The changes have given rise to concerns in some quarters that the shrunken defense industry won’t be able to rise to the challenge of another great military conflict and that the industrial base can’t be sustained, let alone reconstituted. In May, the Government Accountability Office (GAO) noted the dire effect of consolidation. Even though the Pentagon has cut four programs from its must-have list, the GAO said, its remaining 82 major programs had grown in cost by $8 billion, to a cool $1.69 trillion. “Portfolio-wide cost growth has occurred in an environment where awards are often made without full and open competition,” the Congressional watchdog agency added. “Specifically, GAO found that DOD did not compete 67 percent of 183 major contracts currently reported for its 82 major programs.” Nearly half of those contracts—47 percent—went the current Big 5: Lockheed, Boeing, General Dynamics, Northrop, and United Technologies.
The Justice Department is the federal agency that reviews such mergers, with input from both the Pentagon and the Federal Trade Commission. The Pentagon’s Office of Industrial Policy is primarily focused on the national security impact of such consolidations that might reduce military might, while Justice and the FTC are more concerned with broader antitrust issues that could lead to military-hardware monopolies.
Government Accountability Office report, released in October 2017, details problems the services are having keeping the F-35 fleet ready for combat. One problem it highlighted was that, at a time when the Pentagon is desperate to ramp up production of new aircraft, the services have to wait an average of 172 days—nearly six months—to repair components for the F-35 Joint Strike Fighter (JSF), when it should only take between 60 and 90 days. The report revealed a much more fundamental and systemic problem involving most of the latest high-tech weapon systems: Defense contractors are creating complicated support systems for the increasingly complex weapon systems the Pentagon buys, which allows the contractors to secure long-term contracts for which they have no competition from other companies.
These mergers are also leading to Less competition that can dampen innovation. When one company is innovating they all have similar vision and mission of the company but when two companies merge, it may lead to the confusion among its employees of the vision and mission of new company and resulting loss in motivation and innovation.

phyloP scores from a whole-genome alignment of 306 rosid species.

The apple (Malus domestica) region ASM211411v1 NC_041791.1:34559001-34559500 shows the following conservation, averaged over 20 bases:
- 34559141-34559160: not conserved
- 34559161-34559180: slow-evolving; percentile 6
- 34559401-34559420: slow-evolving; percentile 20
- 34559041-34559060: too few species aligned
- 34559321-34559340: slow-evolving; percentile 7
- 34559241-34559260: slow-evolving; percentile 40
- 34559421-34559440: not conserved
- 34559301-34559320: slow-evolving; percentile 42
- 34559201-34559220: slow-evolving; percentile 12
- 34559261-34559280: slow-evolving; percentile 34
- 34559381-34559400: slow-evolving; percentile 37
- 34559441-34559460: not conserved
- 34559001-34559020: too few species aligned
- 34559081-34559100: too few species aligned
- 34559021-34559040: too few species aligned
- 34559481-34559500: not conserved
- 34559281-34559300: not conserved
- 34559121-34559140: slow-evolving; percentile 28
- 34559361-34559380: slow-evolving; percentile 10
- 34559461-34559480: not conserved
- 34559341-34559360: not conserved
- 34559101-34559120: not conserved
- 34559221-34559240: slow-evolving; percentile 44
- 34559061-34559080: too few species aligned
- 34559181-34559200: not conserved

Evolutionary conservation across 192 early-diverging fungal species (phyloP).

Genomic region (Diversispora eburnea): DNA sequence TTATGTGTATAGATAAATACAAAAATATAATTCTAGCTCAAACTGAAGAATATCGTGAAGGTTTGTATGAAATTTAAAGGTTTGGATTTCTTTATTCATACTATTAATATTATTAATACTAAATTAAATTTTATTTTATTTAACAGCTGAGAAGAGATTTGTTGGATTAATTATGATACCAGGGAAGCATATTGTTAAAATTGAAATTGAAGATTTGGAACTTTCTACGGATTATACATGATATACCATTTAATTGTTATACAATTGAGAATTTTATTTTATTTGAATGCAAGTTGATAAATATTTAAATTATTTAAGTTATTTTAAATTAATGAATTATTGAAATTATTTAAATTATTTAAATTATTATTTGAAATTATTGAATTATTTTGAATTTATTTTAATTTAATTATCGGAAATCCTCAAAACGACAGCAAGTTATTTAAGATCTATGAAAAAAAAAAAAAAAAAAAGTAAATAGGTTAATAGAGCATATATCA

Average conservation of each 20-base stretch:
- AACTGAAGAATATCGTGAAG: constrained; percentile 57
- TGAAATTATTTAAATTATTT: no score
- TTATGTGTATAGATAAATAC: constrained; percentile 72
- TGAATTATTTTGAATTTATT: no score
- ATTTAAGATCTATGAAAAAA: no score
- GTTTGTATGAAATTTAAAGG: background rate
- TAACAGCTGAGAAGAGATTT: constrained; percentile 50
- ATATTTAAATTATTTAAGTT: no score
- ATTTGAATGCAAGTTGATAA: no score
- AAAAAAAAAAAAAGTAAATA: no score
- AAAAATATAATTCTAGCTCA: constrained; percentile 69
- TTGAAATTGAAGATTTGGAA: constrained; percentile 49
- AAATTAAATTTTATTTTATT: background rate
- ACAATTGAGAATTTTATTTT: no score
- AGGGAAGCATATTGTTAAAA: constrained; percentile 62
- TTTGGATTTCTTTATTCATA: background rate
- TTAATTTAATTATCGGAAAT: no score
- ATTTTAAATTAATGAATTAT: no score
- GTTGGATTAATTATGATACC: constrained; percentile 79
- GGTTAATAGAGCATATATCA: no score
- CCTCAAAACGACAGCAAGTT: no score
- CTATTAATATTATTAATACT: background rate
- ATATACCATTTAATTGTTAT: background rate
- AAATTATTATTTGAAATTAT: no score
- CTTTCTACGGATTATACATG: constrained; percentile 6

The innovation is also dmpenng as defense contractors are spending less on R&D. Those data show in 2018, information technology companies invested far more in R&D than defense contractors. Amazon leads the pack with $23 billion in R&D spending, followed by Alphabet, the parent company of Google, with $16 billion. Intel, Microsoft, and Apple each invested from $12 to $13 billion in R&D last year. The largest R&D investments by defense contractors were Boeing and United Technologies, with $2 to $3 billion each.
In addition GAO found that defense contractors spend more on incremental innovation than on disruptive innovation.
Contractors spend most of their money on safer bets, GAO found in 2020
In 2020, GAO has found that defense contractors in the past four years have been putting only 40 percent of their independent research dollars, sometimes called IR&D, against those priorities. GAO analyzed the data of top Defense Industry Companies in their Department of Defense Independent Research and Development Engagement Lockheed Martin, Raytheon Company, BAE Systems, Inc., Northrop Grumman, Boeing Defense Space and Security, General Dynamics Mission Systems, L3Harris, Pratt and Whitney, Huntington Ingalls Industries and Ball Aerospace. Specifically, their selected sample included six contractors that had the highest annual IR&D expenses and corresponding revenues attributable to DOD contracts. These six contractors developed and produced a wide range of DOD products such as aircraft, sensors, satellites, and armored vehicles, among others.
The Defense Business Board defined three types of research and development conducted by the defense industrial base.
- IR&D is conducted by contractors undertaking research and development activities of their choosing for which costs are reimbursed, in part, with government funds. The amount reimbursed by DOD depends on a number of factors, including the percent of the contractor’s business base for which DOD accounts and the indirect cost factors negotiated with the government.
- Contracted Research & Development is the primary external method DOD uses to identify and develop new technologies. In contrast to IR&D, DOD awards research and development contracts to contractors using Research, Development, Test and Evaluation. (RDT&E) funding and specifies within the contract the objectives for research and development work DOD expects the contractor to